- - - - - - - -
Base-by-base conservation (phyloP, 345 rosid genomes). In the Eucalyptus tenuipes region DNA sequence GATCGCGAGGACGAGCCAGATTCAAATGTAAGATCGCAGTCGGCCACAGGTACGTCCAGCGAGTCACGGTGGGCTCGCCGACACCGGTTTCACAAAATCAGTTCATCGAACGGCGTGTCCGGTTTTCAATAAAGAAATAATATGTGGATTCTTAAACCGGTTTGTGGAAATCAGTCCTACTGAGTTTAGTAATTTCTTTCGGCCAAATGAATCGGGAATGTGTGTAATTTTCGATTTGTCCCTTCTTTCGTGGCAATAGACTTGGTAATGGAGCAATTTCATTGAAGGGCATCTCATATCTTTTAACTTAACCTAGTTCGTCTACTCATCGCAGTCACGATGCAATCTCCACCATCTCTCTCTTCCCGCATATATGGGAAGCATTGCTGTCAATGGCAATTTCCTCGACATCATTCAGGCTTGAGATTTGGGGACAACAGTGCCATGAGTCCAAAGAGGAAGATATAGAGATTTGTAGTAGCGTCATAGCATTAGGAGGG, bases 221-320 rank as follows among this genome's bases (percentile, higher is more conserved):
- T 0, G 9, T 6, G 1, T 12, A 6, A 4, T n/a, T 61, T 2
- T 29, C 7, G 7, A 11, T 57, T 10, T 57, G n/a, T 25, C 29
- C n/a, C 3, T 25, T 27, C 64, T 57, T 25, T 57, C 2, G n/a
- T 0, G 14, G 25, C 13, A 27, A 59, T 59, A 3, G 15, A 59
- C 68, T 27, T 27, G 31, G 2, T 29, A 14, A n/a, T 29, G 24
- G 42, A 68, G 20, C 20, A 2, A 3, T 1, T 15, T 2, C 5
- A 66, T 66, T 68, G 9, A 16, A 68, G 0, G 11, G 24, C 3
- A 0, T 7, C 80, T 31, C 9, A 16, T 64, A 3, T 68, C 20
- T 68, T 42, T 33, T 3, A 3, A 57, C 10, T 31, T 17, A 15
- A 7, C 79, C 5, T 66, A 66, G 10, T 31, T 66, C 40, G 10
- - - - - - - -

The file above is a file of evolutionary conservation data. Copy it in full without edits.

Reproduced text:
Base-by-base conservation (phyloP, 345 rosid genomes). In the Eucalyptus tenuipes region DNA sequence GATCGCGAGGACGAGCCAGATTCAAATGTAAGATCGCAGTCGGCCACAGGTACGTCCAGCGAGTCACGGTGGGCTCGCCGACACCGGTTTCACAAAATCAGTTCATCGAACGGCGTGTCCGGTTTTCAATAAAGAAATAATATGTGGATTCTTAAACCGGTTTGTGGAAATCAGTCCTACTGAGTTTAGTAATTTCTTTCGGCCAAATGAATCGGGAATGTGTGTAATTTTCGATTTGTCCCTTCTTTCGTGGCAATAGACTTGGTAATGGAGCAATTTCATTGAAGGGCATCTCATATCTTTTAACTTAACCTAGTTCGTCTACTCATCGCAGTCACGATGCAATCTCCACCATCTCTCTCTTCCCGCATATATGGGAAGCATTGCTGTCAATGGCAATTTCCTCGACATCATTCAGGCTTGAGATTTGGGGACAACAGTGCCATGAGTCCAAAGAGGAAGATATAGAGATTTGTAGTAGCGTCATAGCATTAGGAGGG, bases 221-320 rank as follows among this genome's bases (percentile, higher is more conserved):
- T 0, G 9, T 6, G 1, T 12, A 6, A 4, T n/a, T 61, T 2
- T 29, C 7, G 7, A 11, T 57, T 10, T 57, G n/a, T 25, C 29
- C n/a, C 3, T 25, T 27, C 64, T 57, T 25, T 57, C 2, G n/a
- T 0, G 14, G 25, C 13, A 27, A 59, T 59, A 3, G 15, A 59
- C 68, T 27, T 27, G 31, G 2, T 29, A 14, A n/a, T 29, G 24
- G 42, A 68, G 20, C 20, A 2, A 3, T 1, T 15, T 2, C 5
- A 66, T 66, T 68, G 9, A 16, A 68, G 0, G 11, G 24, C 3
- A 0, T 7, C 80, T 31, C 9, A 16, T 64, A 3, T 68, C 20
- T 68, T 42, T 33, T 3, A 3, A 57, C 10, T 31, T 17, A 15
- A 7, C 79, C 5, T 66, A 66, G 10, T 31, T 66, C 40, G 10